I could tell you lots of stories like that, about which movie makes me think about what period of my life, and I am sure you have many similar stories. These blasts from the past have made me think about how I, and others, will think of "Smalltimore," 20 years from now. It is already a little dated for me, as I wrote the first draft five years ago, and parts were based loosely on what was going on in my life at the time. Life is not as dramatic as that for me these days. Well, I guess it is, just in different ways.

When I was writing the script, I purposely left out any political remarks or other statements or scenery that might date it. The first draft had a reference to Murphy Brown, and someone who read the script, who was about ten years younger than I am, had no idea what that was about. While I was watching "Top Gun", it was the soundtrack that really dated the movie. Every other aspect of it could be taking place right now. Remember? "Highway to the Danger Zone," "Playing With The Boys," etc... It made me think about my own soundtrack. I think it is going to hold up over time. So much of it is rockabilly... a little techno, a little hip-hop... and some beautiful ballads, some of which I first heard ten years ago, so I think they will last.

Something in "Dirty Dancing" that made me smile and think, "80s", even though the movie was supposed to take place in the 60s, was Jennifer Grey's permed bob. Which, incidentally, looks remarkably like Kelly McGillis' 'do in "Top Gun"!

When I was teaching my pre-production class at the Creative Alliance a week and a half ago, I was talking about soundtracks, and how in this town there is no excuse for a bad one. I gave a few examples of bad soundtracks, like, "He's Just Not That Into You." One of my students asked me if I thought this, and other production value things we were talking about, really mattered to the average movie-goer, or if only filmmakers noticed these kinds of things. Yes, I certainly notice these things more now, but these are the types of things that can pull you right out of a movie. I explained it to her like this: I grew up in the restaurant business. When I lived in D.C. I managed a four-star restaurant in a posh hotel. It is easier now, but for years it was difficult for me to really relax when dining out, because I notice everything. To this day, I know when I am in a very good restaurant - when I don't pick up on things like mismatched silverware, or the waiters thumb touching the food on the plate as he serves it.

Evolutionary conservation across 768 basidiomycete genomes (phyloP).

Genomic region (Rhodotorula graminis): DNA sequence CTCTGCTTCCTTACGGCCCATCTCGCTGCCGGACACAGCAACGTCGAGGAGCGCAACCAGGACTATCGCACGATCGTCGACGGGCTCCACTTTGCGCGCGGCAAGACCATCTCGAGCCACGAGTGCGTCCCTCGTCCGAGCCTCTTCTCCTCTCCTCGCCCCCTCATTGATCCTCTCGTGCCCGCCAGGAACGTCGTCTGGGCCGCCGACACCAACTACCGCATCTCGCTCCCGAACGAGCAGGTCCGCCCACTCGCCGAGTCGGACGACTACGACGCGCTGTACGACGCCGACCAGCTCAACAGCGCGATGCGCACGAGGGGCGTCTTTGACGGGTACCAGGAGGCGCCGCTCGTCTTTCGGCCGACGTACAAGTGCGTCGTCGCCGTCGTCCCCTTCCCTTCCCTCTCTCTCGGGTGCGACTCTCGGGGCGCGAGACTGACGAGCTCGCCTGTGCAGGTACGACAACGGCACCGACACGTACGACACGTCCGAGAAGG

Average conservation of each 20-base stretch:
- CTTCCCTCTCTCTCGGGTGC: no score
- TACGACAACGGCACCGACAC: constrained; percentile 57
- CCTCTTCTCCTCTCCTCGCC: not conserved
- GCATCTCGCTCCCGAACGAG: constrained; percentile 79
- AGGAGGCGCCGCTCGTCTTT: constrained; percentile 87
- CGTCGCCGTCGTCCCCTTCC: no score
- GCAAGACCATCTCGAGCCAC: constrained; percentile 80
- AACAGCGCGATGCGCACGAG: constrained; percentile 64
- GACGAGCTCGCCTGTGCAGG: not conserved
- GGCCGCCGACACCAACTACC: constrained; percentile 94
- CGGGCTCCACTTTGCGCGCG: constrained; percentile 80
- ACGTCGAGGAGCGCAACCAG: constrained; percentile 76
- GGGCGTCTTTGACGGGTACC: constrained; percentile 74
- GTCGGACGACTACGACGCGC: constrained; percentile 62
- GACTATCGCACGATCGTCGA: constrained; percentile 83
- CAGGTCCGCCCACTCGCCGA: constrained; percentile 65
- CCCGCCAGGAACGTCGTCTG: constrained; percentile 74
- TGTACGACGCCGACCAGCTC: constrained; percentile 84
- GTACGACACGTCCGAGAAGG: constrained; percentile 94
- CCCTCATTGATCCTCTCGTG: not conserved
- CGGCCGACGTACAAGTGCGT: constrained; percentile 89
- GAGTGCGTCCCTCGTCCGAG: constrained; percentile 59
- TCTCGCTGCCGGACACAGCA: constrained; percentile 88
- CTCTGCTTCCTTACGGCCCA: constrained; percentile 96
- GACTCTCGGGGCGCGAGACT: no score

The devil is in the details. When I am so wrapped up in the story that I forget I am watching a movie, then I know it is a good movie. There are so many things that can pull you right out if that, though. Bad acting, bad lighting, blatant continuity issues, scoring that has nothing to do with the mood of the scene, dialogue that doesn't ring true... just everything.

Anyway, this is just pure stream of consciousness today. I did see snippets of "Dirty Dancing," again yesterday, and I did finally notice something that I have never seen before. When Baby first says, "I carried a watermelon," then it cuts to Johnny's face. He gives her a strange look, walks away, then it cuts back to her and she says the line again, to herself, "I carried a watermelon?" Between those two lines, while the camera is on him, you can see Baby's profile but you are focused on Johnny. Next time you see this scene, watch her instead - you'll see that she mouths, "I carried a watermelon?" before you hear/see her say it again. Now it is always going to bug me. And now it is always going to bug you!